A samurai of the new tradition. US boxer sends Japan spinning with admiration
For the Japanese, Mike Tyson is proof that nice guys can finish first. In the weeks leading up to his heavyweight championship bout in Tokyo, the 21-year-old boxer has won many hearts here. The Japanese admire Mr. Tyson not only for his prodigious strength, but for his kind manner and his soft, almost feminine voice.
``He's kawaii,'' said one Tokyo housewife, using a word usually applied to kittens and movie idols. Literally it means ``cute,'' ``nice,'' or even ``sweet.''
It also means a gentle person, an attribute not usually applied to a man who makes his living depositing his fist forcefully in other men's faces. But the idea of a gentle warrior is entirely familiar in Japan.
During World War II, American anthropologist Ruth Benedict described Japanese culture as that of ``the chrysanthemum and the sword.'' She wrote of the samurai tradition, of the feudal knights, who combined a high culture based on appreciation of the beauty of floral arrangements with the discipline of the martial arts and combat.
A samurai, according to a Confucian code of ethics, was to exhibit a sense of loyalty, a spirit of austerity and self-sacrifice, and a fierce dedication to his cause. The image was more an ideal than a reality, but it has lived on in Japanese culture.
This imagery has been evoked in the barrage of attention leading up to Monday's fight. Tyson might not recognize himself in the description provided by the Japanese sponsors of his match.
``Born in the slum quarters, he was constitutionally a lamb of a boy, but he fell into evil ways with violent anger. ...''
Tyson, as in a classical Japanese tale, encountered wise sensei, (teachers or ``masters'') who recognized his true abilities. As the promoters tell it, while at a ``training school in New York'' (otherwise known as a boys' reformatory), 13-year-old Mike was found by a counselor and amateur boxer, ``Mr. Stewart.'' That learned man introduced him to ``a famous trainer, Mr. Cus D'Amato, who was a shrewd judge of Tyson's talent.''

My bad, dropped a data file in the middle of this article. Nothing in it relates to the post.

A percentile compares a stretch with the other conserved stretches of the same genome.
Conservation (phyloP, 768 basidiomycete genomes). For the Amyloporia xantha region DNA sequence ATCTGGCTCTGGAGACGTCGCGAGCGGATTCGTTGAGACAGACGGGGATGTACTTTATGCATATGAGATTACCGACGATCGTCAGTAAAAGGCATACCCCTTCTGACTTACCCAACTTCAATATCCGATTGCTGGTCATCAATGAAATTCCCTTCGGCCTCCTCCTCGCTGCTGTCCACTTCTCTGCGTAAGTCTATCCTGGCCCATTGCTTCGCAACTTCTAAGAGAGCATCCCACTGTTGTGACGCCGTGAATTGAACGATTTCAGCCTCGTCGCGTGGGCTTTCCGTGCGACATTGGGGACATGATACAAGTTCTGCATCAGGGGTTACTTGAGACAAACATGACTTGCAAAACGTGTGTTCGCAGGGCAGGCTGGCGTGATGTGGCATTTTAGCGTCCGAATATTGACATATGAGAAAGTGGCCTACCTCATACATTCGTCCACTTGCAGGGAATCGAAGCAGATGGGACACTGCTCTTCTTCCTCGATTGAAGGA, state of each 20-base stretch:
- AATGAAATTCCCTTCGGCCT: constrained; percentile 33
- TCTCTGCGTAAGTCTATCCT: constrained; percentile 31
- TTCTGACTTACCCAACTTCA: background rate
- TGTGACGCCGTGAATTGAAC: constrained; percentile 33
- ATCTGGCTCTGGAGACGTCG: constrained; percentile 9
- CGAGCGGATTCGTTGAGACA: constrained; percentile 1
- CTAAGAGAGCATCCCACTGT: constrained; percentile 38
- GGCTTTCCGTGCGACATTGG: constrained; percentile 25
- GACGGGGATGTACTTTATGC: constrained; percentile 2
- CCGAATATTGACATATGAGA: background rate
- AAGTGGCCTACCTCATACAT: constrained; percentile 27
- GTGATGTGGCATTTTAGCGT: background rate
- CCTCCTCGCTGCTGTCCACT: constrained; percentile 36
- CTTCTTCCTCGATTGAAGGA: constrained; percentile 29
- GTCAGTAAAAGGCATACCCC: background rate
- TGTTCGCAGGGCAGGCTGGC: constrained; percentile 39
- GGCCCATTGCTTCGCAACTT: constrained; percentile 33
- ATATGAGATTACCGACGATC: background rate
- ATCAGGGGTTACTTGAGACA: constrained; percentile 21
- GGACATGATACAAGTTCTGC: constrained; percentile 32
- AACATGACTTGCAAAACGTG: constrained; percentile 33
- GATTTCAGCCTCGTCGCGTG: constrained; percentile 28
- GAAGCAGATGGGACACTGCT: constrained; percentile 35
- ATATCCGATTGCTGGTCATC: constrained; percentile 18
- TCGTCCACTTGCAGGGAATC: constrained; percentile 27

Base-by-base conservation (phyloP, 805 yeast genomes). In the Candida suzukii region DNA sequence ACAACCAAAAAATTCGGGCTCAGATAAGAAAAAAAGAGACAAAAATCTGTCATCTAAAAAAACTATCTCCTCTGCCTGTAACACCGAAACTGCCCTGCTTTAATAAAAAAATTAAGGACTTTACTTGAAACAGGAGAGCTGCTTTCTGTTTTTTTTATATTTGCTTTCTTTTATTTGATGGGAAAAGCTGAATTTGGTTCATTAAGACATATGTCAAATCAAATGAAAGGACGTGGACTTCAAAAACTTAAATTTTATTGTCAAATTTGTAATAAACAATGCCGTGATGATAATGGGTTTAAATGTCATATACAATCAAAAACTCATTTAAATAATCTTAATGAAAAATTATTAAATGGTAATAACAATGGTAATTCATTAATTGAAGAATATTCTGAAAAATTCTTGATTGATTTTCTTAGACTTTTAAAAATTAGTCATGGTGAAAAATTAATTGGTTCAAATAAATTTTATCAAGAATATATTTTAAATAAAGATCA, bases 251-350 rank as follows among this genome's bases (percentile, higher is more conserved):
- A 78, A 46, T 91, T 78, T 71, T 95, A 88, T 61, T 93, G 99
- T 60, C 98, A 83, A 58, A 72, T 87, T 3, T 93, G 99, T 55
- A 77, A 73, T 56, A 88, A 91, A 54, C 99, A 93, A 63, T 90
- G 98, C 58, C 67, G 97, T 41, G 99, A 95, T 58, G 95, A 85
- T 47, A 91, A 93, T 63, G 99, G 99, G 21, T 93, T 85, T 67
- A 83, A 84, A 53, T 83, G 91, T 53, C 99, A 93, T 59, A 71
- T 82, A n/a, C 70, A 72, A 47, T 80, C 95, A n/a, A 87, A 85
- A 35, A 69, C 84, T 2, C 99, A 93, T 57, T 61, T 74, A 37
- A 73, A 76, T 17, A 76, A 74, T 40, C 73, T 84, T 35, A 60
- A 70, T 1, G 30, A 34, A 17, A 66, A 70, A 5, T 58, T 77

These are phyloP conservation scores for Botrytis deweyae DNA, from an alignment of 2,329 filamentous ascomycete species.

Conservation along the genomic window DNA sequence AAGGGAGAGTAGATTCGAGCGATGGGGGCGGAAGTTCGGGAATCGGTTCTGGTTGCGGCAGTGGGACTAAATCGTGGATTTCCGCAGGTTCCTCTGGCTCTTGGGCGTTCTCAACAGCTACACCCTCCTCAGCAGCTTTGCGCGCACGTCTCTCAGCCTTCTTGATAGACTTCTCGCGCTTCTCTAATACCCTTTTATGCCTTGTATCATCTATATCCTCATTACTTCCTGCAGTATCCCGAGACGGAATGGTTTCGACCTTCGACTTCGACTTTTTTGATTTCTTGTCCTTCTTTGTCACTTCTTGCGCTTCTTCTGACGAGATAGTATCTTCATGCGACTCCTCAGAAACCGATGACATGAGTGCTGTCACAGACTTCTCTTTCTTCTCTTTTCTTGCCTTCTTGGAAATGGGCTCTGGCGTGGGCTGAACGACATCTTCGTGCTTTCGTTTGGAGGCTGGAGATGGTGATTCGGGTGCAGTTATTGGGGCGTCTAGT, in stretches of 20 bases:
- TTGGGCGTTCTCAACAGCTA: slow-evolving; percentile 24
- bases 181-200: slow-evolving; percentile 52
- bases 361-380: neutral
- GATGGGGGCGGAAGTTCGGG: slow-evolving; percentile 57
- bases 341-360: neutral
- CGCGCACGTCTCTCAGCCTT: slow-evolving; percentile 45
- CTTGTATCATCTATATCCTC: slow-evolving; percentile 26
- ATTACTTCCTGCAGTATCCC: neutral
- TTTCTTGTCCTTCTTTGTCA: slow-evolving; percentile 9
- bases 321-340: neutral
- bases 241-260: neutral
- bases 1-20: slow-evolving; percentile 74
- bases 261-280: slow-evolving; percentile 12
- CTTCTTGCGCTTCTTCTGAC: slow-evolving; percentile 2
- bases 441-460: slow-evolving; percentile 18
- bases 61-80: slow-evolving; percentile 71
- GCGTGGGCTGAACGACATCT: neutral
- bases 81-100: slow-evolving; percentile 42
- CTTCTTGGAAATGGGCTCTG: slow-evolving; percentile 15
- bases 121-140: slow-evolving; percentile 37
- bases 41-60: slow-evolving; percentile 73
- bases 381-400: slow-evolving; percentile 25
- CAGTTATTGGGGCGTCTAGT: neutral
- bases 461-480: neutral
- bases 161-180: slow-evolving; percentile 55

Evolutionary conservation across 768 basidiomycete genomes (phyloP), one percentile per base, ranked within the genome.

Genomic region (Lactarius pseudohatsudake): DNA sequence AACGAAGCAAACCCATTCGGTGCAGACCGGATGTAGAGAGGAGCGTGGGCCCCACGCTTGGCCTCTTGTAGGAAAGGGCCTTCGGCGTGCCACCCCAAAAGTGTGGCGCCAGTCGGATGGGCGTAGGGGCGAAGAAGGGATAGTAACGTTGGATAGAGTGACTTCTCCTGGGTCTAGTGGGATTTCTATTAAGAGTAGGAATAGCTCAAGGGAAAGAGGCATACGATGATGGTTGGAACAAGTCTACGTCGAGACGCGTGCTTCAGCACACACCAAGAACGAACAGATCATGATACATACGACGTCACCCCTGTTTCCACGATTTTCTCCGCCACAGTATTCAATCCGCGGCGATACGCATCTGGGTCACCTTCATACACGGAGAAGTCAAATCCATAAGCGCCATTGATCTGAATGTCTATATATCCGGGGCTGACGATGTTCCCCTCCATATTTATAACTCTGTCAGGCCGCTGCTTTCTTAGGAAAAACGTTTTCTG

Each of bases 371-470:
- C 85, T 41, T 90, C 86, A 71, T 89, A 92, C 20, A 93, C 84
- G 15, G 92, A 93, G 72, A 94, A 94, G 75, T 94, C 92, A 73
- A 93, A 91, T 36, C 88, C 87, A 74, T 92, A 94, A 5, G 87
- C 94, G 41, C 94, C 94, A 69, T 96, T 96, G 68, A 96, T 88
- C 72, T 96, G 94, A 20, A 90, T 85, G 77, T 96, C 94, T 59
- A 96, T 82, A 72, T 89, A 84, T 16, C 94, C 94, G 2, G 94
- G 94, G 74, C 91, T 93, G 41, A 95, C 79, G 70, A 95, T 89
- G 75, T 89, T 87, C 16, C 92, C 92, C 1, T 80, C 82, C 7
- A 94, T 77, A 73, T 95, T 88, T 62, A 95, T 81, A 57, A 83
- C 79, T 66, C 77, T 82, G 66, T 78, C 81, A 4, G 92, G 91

The rest, as they say, is history. Thirty-three professional victories - and no defeats - later the champion found himself in Japan. The battle has drawn enormous attention. In part it was a matter of novelty; it was the first such heavyweight title defense in Tokyo since 1973.
The venue also was an attraction. The ring stood in the center of the new ``Tokyo Dome,'' Japan's first domed baseball stadium. Only four days before the bout, Shinto priests intoned ancient prayers in a ceremony opening the arena.
The Japanese hardly acknowledged Tyson's opponent Tony Tubbs, a one-time amateur champion and prot'eg'e of former great Muhammed Ali. Mr. Tubbs was considered a sure loser.
But Tyson's every move, since his arrival weeks before for training, was cataloged in detail by the press. His relentless training, from early morning runs to sessions in a gym, was carefully recorded. Japanese admired him for his relatively diminutive stature, which fulfills a judo image of a smaller man who uses strength to defeat a bigger opponent.
Shortly after noon on Monday, Tony ``TNT'' Tubbs, draped in a flashy robe, danced onto the stadium floor to the rhythms of a rap tune. The warrior strode in to a simple fanfare. Hisface was expressionless, deadly serious.
The Japanese cheered their man, making their sympathies politely, but clearly, known. They worried when Mr. Tubbs more than held his ground in the first round. But before the second round came to an end, their hero staggered his foe with a flurry of hard right hands, knocking him to the floor.
After the fight, one reporter queried: Could the young man conceive of breaking the record of boxing great Rocky Marciano, who retired with an undefeated 49-0 record? ``To think about breaking those guys records is arrogant and disrepectful, so I never think about it.''
Music to the Japanese, who consider boasting distasteful and respect for those who went before a sign of true character.